Today’s Wonder of the Day was inspired by Anna from IN. Anna Wonders, “What if humans were nocturnal?” Thanks for WONDERing with us, Anna!

If you enjoy the outdoors, one of the best adventures you can go on is a hike. On a hike, you could find a new plant or see an interesting animal. If you’ve gone hiking before, it was most likely during the day. However, many people also like to hike at night.

Why hike at night? Wouldn’t it be difficult to see where you’re going? What if you trip and fall? It may surprise you how well you can see at night. After you’ve been in the dark for a while, your eyes will adjust. You’ll be able to see much better than when you began hiking. Hiking on a starry night or during a Full Moon will also help. They will shed more light on your path.

Speaking of the stars and Moon, that’s another great reason to take a night hike. You can explore the night sky! Looking up, you’ll see all kinds of things you can‘t see during a day hike. You can point out stars and constellations. You’ll also be able to spot the man in the Moon. If you’re lucky, you might even see the Milky Way.

There are other things you might never see unless you hike at night. In the woods at night, there seems to be an entirely new world that’s not around during the day. There are different sounds. There are different smells. And there are a group of animals that only come out at night. We call these animals “nocturnal.” Nocturnal animals sleep during the day and are active only at night. Some common nocturnal animals include bats, great horned owls, badgers, porcupines, beavers, tarantulas, skunks, wombats, raccoons, and hedgehogs.

Nocturnal animals usually have advanced senses of hearing and smell. Some nocturnal animals, such as ferrets and cats, also have eyes that can adapt to both darkness and the bright of day. Animals may be nocturnal for many reasons. Some animals are active at night to make it easier to find food. Others use the night to avoid predators. Still others may prefer the night to avoid the heat of the day.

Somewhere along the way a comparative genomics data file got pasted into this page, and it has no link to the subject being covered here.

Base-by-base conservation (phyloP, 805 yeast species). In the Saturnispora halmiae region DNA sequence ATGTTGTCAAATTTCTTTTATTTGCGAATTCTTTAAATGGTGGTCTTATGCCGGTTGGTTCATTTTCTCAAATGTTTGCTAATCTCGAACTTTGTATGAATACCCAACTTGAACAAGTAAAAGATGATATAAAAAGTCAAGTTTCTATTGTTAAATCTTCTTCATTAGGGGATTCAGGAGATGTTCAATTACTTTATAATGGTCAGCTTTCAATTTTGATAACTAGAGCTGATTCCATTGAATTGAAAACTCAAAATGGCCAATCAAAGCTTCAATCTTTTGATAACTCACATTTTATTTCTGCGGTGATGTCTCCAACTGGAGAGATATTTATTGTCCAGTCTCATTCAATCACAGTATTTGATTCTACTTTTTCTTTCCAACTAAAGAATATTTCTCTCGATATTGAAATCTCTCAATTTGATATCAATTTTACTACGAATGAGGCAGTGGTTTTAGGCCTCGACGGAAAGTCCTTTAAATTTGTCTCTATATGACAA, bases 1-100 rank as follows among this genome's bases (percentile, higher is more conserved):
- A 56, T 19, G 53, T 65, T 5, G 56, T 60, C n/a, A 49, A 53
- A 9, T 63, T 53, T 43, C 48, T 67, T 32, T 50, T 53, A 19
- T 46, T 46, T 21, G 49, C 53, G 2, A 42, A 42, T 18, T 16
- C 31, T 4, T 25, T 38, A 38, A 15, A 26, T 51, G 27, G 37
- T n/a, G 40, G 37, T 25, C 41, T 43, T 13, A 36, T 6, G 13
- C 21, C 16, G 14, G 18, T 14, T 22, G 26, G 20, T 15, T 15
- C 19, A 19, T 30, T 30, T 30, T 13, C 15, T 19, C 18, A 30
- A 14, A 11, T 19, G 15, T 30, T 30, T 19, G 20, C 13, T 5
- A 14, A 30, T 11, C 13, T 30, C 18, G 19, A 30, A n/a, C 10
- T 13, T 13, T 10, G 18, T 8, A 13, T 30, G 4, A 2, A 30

Human beings rely mainly on their eyes to sense what is around them. Human eyes are made for seeing in color with a lot of light. When you go hiking after the sun goes down, you force your other senses — especially hearing and smell — into high gear when your eyes can no longer deliver the same amount of sensory information to your brain.

Night hiking is probably not in most people’s “comfort zone.” Being in unfamiliar surroundings with little light may make some people nervous or uncomfortable. Taking a hike at night is all about challenging yourself to see things differently, though. If you approach it with an open mind and let your sense of WONDER take over, it can be an experience you won’t soon forget.

When you go to sleep at night, there’s a whole other world that’s just starting to wake up. Night hiking gives you the chance to explore this other world like a foreign land. When you open your mind — and your eyes, ears and nose — to new challenges, you never know what you’ll find!

Standards: NGSS.LS1.A, NGSS.LS1.D, CCRA.R.1, CCRA.R.2., CCRA.R.3, CCRA.R.10, CCRA.W.2, CCRA.W.3, CCRA.SL.1, CCRA.SL.2, CCRA.L.1, CCRA.L.2, CCRA.L.3, CCRA.L.6

Wonder What's Next?

All hail tomorrow’s Wonder of the Day! Someone roll out the red carpet…